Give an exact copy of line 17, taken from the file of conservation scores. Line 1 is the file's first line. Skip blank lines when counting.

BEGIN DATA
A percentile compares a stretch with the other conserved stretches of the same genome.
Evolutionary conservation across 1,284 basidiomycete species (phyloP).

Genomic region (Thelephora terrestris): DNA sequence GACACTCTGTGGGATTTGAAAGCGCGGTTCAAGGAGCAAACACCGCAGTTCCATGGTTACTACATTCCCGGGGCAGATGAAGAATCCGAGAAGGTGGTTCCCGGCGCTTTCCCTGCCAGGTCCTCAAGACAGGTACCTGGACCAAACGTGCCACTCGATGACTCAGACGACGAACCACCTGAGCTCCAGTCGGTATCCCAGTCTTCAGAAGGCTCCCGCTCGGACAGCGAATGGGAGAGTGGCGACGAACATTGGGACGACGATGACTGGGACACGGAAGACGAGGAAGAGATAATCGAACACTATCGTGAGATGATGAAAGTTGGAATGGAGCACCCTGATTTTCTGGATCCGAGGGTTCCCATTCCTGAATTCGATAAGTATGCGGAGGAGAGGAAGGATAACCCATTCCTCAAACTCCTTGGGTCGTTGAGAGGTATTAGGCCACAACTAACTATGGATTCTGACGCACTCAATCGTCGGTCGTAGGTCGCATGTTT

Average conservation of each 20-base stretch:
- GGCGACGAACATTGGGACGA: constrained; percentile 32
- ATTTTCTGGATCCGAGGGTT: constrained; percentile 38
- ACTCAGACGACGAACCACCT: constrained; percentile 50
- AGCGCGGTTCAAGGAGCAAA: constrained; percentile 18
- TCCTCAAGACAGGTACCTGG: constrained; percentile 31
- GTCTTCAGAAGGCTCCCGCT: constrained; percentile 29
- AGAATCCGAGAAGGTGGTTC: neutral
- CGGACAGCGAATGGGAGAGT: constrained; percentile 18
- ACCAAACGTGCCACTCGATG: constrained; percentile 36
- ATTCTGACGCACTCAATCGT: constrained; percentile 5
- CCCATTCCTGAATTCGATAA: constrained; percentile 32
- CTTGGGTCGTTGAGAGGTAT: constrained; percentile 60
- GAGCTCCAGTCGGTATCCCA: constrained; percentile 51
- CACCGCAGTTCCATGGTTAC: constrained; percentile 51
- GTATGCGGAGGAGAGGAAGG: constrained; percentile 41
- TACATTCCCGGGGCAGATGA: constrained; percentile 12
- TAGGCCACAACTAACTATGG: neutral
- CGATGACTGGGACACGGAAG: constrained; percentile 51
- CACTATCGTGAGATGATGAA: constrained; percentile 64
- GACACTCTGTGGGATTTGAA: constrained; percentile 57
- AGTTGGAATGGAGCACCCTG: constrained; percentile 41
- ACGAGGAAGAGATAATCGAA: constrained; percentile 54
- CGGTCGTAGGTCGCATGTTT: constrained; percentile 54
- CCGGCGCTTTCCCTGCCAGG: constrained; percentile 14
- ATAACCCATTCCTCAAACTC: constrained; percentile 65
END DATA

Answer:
- GAGCTCCAGTCGGTATCCCA: constrained; percentile 51